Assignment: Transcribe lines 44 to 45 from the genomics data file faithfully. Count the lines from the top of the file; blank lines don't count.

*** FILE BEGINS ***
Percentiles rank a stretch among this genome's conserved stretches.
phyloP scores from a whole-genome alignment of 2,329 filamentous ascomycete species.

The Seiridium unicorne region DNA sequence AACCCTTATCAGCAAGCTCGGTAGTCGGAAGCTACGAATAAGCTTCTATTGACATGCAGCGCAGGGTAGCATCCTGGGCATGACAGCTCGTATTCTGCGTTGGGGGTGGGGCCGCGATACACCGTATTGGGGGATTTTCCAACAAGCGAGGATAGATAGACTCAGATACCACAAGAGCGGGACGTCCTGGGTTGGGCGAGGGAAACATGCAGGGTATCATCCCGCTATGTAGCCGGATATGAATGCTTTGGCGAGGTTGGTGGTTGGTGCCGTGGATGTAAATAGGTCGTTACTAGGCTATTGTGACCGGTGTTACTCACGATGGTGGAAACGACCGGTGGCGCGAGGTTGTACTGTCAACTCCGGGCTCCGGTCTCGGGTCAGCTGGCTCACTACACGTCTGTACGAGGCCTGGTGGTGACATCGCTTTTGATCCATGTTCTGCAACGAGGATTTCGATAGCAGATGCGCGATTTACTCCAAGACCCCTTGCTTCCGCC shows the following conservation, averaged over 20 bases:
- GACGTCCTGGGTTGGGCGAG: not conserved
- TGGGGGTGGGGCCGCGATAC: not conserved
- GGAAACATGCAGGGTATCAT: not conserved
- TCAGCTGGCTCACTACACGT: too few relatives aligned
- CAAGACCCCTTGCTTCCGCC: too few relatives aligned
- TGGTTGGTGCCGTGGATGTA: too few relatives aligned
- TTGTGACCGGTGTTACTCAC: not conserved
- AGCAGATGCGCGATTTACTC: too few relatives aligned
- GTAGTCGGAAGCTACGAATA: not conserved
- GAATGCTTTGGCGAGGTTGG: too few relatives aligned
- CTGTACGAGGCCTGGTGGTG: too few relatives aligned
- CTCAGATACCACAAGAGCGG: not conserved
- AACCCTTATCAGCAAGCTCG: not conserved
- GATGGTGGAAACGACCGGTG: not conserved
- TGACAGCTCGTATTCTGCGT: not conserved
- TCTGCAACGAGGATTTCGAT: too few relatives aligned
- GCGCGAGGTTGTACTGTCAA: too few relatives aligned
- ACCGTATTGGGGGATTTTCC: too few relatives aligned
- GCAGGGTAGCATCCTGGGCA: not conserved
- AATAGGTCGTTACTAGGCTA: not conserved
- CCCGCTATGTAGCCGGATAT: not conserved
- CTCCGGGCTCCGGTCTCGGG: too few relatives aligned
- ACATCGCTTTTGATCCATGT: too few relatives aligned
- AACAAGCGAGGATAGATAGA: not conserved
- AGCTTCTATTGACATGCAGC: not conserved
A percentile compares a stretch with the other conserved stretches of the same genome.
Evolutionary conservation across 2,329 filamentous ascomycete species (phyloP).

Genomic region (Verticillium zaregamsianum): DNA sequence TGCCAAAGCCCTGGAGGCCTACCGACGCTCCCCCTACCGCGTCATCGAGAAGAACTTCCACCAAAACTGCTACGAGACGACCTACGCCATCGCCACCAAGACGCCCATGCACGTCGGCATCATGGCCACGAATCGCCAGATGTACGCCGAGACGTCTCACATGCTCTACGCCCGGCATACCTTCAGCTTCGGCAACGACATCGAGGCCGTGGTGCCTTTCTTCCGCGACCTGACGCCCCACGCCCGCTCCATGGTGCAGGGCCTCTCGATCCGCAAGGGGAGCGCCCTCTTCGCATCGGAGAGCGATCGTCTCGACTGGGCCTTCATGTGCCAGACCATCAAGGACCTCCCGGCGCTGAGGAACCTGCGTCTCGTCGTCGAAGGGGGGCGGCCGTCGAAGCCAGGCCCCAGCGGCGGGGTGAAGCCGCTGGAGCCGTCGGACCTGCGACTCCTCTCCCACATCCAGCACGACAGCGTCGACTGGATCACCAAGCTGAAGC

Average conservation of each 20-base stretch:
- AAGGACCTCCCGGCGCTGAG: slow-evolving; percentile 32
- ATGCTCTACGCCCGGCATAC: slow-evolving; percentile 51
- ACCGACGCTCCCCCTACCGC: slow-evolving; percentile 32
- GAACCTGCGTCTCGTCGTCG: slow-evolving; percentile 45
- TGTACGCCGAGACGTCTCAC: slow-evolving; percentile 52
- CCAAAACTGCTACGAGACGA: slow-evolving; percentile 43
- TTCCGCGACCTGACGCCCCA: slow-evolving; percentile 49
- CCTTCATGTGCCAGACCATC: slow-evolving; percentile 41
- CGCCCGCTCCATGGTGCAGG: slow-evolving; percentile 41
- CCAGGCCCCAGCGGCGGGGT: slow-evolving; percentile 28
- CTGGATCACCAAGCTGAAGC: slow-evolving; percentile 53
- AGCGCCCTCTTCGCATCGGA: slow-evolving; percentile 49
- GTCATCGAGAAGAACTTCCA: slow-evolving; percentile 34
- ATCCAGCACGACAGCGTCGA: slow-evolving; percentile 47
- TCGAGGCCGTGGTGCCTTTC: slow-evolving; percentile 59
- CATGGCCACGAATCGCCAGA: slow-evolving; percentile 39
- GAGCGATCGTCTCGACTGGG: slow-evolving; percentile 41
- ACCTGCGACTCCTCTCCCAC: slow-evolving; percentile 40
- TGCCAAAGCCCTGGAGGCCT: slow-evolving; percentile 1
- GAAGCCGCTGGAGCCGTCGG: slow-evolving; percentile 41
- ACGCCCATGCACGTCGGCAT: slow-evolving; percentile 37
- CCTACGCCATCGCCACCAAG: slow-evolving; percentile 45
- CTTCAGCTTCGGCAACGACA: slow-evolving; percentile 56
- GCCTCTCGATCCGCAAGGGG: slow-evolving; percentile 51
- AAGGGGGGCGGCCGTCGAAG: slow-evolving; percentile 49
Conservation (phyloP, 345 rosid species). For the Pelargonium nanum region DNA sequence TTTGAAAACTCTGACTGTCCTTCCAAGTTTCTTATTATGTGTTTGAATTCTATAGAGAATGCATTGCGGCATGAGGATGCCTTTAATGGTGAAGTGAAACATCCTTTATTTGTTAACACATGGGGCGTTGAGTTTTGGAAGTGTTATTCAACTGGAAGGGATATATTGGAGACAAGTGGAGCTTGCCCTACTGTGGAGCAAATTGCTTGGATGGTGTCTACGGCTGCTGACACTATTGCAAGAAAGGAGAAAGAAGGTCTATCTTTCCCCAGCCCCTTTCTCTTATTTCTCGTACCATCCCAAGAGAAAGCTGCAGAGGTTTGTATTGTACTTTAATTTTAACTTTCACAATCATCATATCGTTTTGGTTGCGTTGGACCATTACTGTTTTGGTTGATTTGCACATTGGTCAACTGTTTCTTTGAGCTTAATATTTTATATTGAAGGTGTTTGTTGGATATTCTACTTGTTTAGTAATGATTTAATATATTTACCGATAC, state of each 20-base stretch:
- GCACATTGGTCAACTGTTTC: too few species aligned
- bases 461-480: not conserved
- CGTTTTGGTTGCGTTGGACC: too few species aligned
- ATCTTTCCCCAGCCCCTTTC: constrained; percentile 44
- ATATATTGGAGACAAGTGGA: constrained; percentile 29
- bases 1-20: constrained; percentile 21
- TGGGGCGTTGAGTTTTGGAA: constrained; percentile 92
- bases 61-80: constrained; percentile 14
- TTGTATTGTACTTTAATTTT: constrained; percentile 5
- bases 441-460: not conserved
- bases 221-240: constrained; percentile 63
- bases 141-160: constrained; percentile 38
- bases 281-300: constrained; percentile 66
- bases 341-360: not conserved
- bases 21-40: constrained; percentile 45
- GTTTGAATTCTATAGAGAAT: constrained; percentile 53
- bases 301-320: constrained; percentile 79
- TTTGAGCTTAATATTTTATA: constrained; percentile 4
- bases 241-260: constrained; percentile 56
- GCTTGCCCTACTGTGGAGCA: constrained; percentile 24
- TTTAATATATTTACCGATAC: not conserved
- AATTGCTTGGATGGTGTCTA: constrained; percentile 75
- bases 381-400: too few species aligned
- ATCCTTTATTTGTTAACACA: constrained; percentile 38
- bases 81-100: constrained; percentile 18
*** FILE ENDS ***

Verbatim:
- AGCGCCCTCTTCGCATCGGA: slow-evolving; percentile 49
- GTCATCGAGAAGAACTTCCA: slow-evolving; percentile 34